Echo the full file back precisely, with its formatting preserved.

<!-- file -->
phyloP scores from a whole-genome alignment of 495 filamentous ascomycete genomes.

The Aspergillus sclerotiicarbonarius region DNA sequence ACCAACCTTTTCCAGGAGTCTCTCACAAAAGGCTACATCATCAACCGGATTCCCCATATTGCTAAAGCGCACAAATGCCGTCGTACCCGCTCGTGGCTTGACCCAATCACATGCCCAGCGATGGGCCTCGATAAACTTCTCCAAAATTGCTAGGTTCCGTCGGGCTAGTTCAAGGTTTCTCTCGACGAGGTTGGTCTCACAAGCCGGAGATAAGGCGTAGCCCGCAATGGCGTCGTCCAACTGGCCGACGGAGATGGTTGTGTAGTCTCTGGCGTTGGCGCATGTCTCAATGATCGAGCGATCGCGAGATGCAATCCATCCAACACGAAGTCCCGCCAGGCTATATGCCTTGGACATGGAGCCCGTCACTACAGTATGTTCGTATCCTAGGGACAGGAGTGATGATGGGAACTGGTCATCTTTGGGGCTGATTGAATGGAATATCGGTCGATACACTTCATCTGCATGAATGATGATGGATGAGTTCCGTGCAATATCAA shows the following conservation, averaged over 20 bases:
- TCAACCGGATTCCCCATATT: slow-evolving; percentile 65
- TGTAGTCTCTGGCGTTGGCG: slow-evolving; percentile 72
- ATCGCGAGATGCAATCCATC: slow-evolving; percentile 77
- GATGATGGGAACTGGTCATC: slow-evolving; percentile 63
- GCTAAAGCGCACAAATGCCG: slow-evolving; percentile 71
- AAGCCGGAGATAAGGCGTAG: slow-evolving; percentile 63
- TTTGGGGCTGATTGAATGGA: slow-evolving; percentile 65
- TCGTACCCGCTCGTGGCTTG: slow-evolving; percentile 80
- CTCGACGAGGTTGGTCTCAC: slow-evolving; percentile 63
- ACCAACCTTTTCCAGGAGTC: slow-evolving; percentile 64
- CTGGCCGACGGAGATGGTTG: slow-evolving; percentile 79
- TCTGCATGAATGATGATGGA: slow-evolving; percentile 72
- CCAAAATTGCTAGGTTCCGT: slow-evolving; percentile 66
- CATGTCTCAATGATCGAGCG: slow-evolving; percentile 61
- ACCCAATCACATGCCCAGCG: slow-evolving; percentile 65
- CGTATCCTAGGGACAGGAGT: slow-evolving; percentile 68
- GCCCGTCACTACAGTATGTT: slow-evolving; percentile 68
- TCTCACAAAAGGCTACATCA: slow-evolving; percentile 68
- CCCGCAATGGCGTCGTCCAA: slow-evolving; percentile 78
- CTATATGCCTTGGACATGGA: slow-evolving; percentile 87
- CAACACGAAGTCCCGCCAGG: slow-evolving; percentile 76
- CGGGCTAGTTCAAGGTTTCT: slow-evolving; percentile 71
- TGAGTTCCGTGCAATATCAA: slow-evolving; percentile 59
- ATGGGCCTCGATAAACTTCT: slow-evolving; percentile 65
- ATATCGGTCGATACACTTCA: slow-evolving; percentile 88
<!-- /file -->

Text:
phyloP scores from a whole-genome alignment of 495 filamentous ascomycete genomes.

The Aspergillus sclerotiicarbonarius region DNA sequence ACCAACCTTTTCCAGGAGTCTCTCACAAAAGGCTACATCATCAACCGGATTCCCCATATTGCTAAAGCGCACAAATGCCGTCGTACCCGCTCGTGGCTTGACCCAATCACATGCCCAGCGATGGGCCTCGATAAACTTCTCCAAAATTGCTAGGTTCCGTCGGGCTAGTTCAAGGTTTCTCTCGACGAGGTTGGTCTCACAAGCCGGAGATAAGGCGTAGCCCGCAATGGCGTCGTCCAACTGGCCGACGGAGATGGTTGTGTAGTCTCTGGCGTTGGCGCATGTCTCAATGATCGAGCGATCGCGAGATGCAATCCATCCAACACGAAGTCCCGCCAGGCTATATGCCTTGGACATGGAGCCCGTCACTACAGTATGTTCGTATCCTAGGGACAGGAGTGATGATGGGAACTGGTCATCTTTGGGGCTGATTGAATGGAATATCGGTCGATACACTTCATCTGCATGAATGATGATGGATGAGTTCCGTGCAATATCAA shows the following conservation, averaged over 20 bases:
- TCAACCGGATTCCCCATATT: slow-evolving; percentile 65
- TGTAGTCTCTGGCGTTGGCG: slow-evolving; percentile 72
- ATCGCGAGATGCAATCCATC: slow-evolving; percentile 77
- GATGATGGGAACTGGTCATC: slow-evolving; percentile 63
- GCTAAAGCGCACAAATGCCG: slow-evolving; percentile 71
- AAGCCGGAGATAAGGCGTAG: slow-evolving; percentile 63
- TTTGGGGCTGATTGAATGGA: slow-evolving; percentile 65
- TCGTACCCGCTCGTGGCTTG: slow-evolving; percentile 80
- CTCGACGAGGTTGGTCTCAC: slow-evolving; percentile 63
- ACCAACCTTTTCCAGGAGTC: slow-evolving; percentile 64
- CTGGCCGACGGAGATGGTTG: slow-evolving; percentile 79
- TCTGCATGAATGATGATGGA: slow-evolving; percentile 72
- CCAAAATTGCTAGGTTCCGT: slow-evolving; percentile 66
- CATGTCTCAATGATCGAGCG: slow-evolving; percentile 61
- ACCCAATCACATGCCCAGCG: slow-evolving; percentile 65
- CGTATCCTAGGGACAGGAGT: slow-evolving; percentile 68
- GCCCGTCACTACAGTATGTT: slow-evolving; percentile 68
- TCTCACAAAAGGCTACATCA: slow-evolving; percentile 68
- CCCGCAATGGCGTCGTCCAA: slow-evolving; percentile 78
- CTATATGCCTTGGACATGGA: slow-evolving; percentile 87
- CAACACGAAGTCCCGCCAGG: slow-evolving; percentile 76
- CGGGCTAGTTCAAGGTTTCT: slow-evolving; percentile 71
- TGAGTTCCGTGCAATATCAA: slow-evolving; percentile 59
- ATGGGCCTCGATAAACTTCT: slow-evolving; percentile 65
- ATATCGGTCGATACACTTCA: slow-evolving; percentile 88